Saturday, January 9, 2010

US Trade Policies Disadvantaged Companies

Ironically, it was the leadership role of the U.S. after World War II that led to the shift in trade positions. American policymakers have long seen the U.S. as the leading country in world power and trade. This opinion brought with it a sense of obligation to assist other countries with their trade efforts.
Americans believed that without their help, other countries would never play a meaningful role in the global economy. While there was continuing aid to other countries and their businesses, U.S. domestic firms received no special support or aid. These policies continued for decades, eventually placing U.S. companies at a distinct disadvantage in the world trading environment.

At the same time, U.S. companies were continually assured that the American domestic market was large enough to support the nation’s businesses. That market availability and the relative distance to overseas markets led U.S. manufacturers to remain content to keep their trade within domestic borders. The perception was that exporting and international marketing were not worth the risk and effort.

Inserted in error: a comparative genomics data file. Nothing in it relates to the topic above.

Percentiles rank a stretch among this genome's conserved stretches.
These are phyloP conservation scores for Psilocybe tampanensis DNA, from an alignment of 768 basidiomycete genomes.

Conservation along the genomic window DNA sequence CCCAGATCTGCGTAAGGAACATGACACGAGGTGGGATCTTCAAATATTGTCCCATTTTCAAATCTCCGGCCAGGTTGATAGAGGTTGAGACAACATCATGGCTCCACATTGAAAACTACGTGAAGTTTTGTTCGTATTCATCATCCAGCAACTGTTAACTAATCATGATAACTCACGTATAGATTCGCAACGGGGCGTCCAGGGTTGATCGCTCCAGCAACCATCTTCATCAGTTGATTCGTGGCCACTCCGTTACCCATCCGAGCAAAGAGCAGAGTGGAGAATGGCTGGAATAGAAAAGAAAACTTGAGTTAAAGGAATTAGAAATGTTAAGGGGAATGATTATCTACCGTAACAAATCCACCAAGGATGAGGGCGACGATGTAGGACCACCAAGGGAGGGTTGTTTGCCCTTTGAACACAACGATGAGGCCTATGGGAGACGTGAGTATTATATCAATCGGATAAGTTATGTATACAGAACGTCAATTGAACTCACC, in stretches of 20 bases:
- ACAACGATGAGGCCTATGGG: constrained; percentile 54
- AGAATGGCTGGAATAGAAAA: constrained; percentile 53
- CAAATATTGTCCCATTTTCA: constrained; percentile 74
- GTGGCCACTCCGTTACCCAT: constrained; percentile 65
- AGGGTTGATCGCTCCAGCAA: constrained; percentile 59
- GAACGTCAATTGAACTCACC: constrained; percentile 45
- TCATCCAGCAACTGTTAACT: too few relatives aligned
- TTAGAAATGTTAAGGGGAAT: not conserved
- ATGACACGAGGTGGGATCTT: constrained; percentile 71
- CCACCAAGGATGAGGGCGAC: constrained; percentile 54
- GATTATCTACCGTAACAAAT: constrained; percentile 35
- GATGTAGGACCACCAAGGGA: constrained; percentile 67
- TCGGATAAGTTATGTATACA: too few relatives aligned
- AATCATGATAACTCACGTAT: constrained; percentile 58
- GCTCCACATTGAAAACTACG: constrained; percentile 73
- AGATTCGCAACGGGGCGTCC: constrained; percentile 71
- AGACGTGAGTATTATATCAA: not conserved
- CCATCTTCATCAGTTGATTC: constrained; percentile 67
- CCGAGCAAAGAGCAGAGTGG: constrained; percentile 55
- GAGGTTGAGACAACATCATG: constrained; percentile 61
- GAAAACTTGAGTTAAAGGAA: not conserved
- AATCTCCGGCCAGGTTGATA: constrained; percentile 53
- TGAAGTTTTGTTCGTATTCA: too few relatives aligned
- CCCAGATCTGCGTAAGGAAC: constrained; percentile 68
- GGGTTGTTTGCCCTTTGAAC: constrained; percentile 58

Meanwhile, as smaller nations were forced to look beyond their borders to grow and thrive, their companies trained executives about markets abroad and cultural sensitivities and differences. U.S. managers didn’t learn this on the job and students didn’t learn about it in business schools. They lacked global interest, information, and education. This, combined with an overall ignorance of where and how to market internationally and unfamiliarity with global market conditions and trade regulations, nearly ensured that the U.S. would continue to lose its share of the international market.

Conditions are changing, though, as U.S. businesses realize that their survival depends on a global, rather than domestic, marketplace. E-commerce has made it easier for many to think past their borders and expand outward, serving a wider, more international audience. Universities and their business programs, in particular, are stepping up to educate students not only in theory but in practice, sending students abroad for internships and other learning experiences.

This is a preview of my new book, Global Business: Positioning Ventures Ahead to appear with Taylor and Francis in June of 2010. I will be posting little snippets from the book every once in a while. I encourage you to read, comment, share, and add your thoughts to the comment section. And look for the book in June.

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